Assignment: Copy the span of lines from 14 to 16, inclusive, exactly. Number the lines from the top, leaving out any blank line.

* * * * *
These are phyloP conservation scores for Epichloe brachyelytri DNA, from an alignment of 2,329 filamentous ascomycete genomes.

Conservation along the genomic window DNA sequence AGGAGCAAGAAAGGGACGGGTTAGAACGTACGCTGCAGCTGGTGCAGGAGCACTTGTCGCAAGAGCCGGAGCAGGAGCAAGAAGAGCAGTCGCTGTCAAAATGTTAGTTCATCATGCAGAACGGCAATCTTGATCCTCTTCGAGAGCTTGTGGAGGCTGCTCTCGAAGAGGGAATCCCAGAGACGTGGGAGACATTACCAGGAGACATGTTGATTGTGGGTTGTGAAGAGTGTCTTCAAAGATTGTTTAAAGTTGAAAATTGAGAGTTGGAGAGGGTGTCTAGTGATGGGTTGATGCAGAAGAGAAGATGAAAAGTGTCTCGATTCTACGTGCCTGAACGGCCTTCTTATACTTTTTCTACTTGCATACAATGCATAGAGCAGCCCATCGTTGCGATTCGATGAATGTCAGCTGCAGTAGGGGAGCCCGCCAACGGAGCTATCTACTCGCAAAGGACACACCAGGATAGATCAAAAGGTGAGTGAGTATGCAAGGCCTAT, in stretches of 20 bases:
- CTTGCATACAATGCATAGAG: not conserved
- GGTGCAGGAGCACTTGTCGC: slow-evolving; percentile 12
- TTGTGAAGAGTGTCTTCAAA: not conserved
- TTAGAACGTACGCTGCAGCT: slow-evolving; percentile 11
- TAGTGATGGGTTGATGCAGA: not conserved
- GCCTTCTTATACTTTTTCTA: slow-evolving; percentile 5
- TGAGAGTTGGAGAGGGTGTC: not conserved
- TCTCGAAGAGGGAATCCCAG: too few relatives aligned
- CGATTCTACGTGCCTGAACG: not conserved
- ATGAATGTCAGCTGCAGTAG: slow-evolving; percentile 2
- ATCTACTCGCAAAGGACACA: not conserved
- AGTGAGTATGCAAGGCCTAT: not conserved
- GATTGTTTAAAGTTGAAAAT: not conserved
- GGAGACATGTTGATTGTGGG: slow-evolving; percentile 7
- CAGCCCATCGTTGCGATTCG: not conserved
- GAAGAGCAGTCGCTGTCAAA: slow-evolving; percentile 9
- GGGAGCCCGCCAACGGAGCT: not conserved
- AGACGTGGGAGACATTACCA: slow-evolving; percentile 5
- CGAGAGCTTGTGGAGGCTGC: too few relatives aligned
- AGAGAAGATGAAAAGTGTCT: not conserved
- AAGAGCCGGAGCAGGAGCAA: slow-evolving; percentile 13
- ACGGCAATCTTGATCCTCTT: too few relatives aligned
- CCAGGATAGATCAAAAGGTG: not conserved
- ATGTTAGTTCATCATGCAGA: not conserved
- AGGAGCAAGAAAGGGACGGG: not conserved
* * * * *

- AGTGAGTATGCAAGGCCTAT: not conserved
- GATTGTTTAAAGTTGAAAAT: not conserved
- GGAGACATGTTGATTGTGGG: slow-evolving; percentile 7